So who exactly was Richard Stallman and how did he come about being the man that made UNIX software available to the masses? As already mentioned, Stallman was a New Yorker who attended both MIT and Harvard University. He is most famously known for his involvement in the FSF and GNU movements as well as his creation of the editing software known as EMACS. In his earlier computing years, Stallman worked as a hacker at MIT's Al laboratory. There he worked on software projects like TECO and LISP. Password safety and protection were another one of Stallman's many projects and the password requirements that still exist today are because of Stallman's work. But in the 1980's, Stallman became disenchanted with the way the technological world was advancing at MIT and quit his connections there. It was then, in September of 1983 that GNU and the quest for open source, free software for the masses began.

Following his leaving of MIT, in 1985, Stallman produced his "GNU Manifesto" which he released via ARPANET and USENET mailing lists. In his original release, Stallman said: "As an operating system developer, I had the right skills for this job. So even though I could not take success for granted, I realized that I was elected to do the job. I chose to make the system compatible with Unix so that it would be portable, and so that Unix users could easily switch to it." The manifesto also outlined his plans and motivations for creating this free-operating system and later gained popularity as GNU became to be associated with the phrase, "GNU's not Unix". Soon after releasing his manifesto, Stallman created the nonprofit, Free Software Foundation, from which he drew on funds and other programmers to monetize his free-software dreams.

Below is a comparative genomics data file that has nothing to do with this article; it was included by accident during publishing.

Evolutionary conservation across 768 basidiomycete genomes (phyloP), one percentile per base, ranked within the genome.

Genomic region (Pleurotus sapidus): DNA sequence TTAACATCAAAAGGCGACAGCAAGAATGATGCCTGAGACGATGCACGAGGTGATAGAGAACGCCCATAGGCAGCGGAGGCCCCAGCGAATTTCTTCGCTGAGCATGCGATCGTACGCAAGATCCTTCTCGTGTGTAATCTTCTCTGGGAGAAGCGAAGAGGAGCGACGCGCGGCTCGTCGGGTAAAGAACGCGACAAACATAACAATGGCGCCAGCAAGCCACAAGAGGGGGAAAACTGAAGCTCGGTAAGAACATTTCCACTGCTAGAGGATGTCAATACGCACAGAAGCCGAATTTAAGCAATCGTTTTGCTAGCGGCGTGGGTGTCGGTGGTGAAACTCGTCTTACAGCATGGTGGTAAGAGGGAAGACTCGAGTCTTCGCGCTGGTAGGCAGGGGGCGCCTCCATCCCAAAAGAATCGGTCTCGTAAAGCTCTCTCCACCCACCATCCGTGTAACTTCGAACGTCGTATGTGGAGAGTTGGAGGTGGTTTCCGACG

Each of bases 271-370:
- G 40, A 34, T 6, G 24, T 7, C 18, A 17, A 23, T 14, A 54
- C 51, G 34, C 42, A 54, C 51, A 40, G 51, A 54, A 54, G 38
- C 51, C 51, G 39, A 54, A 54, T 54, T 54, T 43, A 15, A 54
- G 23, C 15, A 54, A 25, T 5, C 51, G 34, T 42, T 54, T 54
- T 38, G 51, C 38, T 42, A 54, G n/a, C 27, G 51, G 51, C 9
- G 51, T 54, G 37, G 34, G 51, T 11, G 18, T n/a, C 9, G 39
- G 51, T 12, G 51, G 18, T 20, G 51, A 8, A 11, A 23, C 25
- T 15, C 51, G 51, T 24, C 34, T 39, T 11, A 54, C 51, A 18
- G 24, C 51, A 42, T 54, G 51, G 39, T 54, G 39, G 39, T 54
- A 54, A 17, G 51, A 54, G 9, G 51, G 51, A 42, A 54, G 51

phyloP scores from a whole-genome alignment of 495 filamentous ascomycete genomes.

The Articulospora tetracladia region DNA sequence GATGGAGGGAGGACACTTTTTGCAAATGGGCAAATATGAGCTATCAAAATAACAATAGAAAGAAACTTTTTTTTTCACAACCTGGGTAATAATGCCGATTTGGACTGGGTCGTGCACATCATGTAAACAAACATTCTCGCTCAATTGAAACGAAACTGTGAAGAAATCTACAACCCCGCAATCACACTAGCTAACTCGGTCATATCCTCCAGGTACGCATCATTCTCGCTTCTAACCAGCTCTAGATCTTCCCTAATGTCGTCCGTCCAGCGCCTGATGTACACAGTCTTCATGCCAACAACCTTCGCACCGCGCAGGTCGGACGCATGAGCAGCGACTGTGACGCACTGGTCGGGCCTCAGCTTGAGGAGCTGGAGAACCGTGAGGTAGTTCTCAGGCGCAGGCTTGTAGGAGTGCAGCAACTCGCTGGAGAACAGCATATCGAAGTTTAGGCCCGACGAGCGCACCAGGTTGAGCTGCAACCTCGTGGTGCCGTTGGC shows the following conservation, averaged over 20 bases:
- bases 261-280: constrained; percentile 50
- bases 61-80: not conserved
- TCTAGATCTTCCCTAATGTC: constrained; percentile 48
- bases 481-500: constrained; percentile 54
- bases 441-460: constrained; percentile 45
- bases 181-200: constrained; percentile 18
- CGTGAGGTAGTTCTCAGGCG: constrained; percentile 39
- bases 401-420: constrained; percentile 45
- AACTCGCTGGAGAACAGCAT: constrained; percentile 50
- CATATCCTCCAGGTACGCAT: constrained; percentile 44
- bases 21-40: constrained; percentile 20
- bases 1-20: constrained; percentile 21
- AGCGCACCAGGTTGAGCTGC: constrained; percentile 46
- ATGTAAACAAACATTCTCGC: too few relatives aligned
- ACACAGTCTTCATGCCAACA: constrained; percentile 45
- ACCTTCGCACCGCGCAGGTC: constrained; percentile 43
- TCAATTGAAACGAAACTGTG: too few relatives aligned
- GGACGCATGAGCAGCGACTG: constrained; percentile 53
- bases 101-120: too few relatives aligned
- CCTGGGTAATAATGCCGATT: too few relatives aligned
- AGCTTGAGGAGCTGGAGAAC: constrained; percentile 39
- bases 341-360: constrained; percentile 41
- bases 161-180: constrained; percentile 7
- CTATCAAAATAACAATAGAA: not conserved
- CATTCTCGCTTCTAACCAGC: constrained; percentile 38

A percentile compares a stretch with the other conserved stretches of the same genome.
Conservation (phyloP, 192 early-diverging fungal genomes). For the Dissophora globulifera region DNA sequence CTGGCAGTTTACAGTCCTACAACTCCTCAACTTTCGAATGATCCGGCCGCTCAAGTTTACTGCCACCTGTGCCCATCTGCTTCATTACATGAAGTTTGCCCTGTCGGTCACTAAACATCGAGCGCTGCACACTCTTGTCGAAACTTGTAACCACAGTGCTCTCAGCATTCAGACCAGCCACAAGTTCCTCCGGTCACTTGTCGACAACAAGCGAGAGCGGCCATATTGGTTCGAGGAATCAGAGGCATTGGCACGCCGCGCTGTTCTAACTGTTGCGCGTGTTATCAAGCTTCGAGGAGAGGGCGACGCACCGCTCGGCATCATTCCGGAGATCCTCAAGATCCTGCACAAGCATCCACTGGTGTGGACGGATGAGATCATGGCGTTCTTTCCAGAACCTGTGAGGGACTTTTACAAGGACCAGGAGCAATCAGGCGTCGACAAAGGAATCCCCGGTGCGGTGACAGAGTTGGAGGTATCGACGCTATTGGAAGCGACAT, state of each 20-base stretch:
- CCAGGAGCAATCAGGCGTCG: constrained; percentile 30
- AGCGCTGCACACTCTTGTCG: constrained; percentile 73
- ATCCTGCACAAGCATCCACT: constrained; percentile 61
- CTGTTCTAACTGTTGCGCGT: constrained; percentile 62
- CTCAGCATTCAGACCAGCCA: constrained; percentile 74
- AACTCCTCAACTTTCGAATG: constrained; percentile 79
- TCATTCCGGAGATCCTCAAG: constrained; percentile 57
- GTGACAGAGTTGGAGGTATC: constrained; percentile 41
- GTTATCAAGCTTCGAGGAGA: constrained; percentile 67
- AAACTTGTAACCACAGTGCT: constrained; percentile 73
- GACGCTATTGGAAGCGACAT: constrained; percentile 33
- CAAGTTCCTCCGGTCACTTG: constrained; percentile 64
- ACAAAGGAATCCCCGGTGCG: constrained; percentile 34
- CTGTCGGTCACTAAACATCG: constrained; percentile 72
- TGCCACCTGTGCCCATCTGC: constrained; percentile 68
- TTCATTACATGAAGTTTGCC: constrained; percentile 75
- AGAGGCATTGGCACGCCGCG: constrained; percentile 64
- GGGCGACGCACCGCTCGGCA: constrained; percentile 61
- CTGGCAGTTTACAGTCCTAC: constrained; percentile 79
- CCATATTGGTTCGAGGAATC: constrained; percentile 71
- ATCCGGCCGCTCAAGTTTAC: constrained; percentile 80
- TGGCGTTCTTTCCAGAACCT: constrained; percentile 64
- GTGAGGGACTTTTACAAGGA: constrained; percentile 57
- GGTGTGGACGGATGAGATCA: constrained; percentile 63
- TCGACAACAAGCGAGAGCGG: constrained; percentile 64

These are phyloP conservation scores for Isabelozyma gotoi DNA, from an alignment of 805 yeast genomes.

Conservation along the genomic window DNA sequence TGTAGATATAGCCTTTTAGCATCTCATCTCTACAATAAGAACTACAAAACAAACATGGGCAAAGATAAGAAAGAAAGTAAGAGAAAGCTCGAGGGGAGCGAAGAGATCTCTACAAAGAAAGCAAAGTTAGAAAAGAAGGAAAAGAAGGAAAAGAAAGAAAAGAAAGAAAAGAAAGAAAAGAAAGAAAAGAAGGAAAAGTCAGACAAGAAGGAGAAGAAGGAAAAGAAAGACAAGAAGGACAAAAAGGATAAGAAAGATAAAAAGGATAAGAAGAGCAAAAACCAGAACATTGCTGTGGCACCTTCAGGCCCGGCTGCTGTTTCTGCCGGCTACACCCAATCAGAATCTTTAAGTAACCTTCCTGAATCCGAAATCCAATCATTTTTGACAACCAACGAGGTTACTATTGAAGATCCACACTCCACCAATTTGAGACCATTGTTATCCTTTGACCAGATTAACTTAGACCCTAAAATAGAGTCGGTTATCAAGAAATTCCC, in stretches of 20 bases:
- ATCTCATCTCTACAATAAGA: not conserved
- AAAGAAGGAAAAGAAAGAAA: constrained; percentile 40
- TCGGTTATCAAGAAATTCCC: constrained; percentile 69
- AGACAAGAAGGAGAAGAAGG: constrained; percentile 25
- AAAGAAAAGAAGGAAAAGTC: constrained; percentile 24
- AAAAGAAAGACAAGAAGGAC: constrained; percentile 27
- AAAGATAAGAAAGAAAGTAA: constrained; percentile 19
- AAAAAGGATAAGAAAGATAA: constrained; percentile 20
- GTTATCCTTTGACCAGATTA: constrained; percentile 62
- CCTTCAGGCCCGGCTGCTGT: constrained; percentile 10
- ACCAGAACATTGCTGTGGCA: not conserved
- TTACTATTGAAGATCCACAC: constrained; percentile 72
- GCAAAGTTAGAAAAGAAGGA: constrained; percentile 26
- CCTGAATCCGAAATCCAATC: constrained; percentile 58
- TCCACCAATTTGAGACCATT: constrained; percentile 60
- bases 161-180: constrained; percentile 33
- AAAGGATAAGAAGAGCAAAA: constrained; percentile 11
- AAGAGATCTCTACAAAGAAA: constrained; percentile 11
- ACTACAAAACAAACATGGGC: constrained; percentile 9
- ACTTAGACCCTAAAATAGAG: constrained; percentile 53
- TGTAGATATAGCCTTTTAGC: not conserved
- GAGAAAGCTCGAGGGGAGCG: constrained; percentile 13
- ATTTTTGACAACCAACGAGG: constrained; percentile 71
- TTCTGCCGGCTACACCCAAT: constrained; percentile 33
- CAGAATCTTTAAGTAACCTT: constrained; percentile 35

It was through this nonprofit work that Stallman was able to make popular the concept of copy left, a term used to describe the legal mechanism that is used to protect the modification and redistribution rights to free software, the source of the problem that had caused Stallman to leave MIT. Once Stallman and his programming friends were able to complete their fundamental concepts and then combine their work with the work of Linus Torvalds' key operating kernel, the final product, free operating software was born and Stallman's work on this particular software was complete.

Stallman hasn't stopped with his establishment of free-operating software and the competition of his quest as laid out in his GNU manifesto. He is and will always be known as a technological rebel, he's been called "the stubbornest mule on the farm" in relation to his never sending question and "single-minded commitment and brutal honesty" towards the world of computer programming and the multi-million dollar campaigns that the industry revolves around. But this much is true, without the dedicated work of Richard Stallman, Unix for the masses wouldn't exist and for that reason alone, Richard Stallman is a man and a legend in his own right.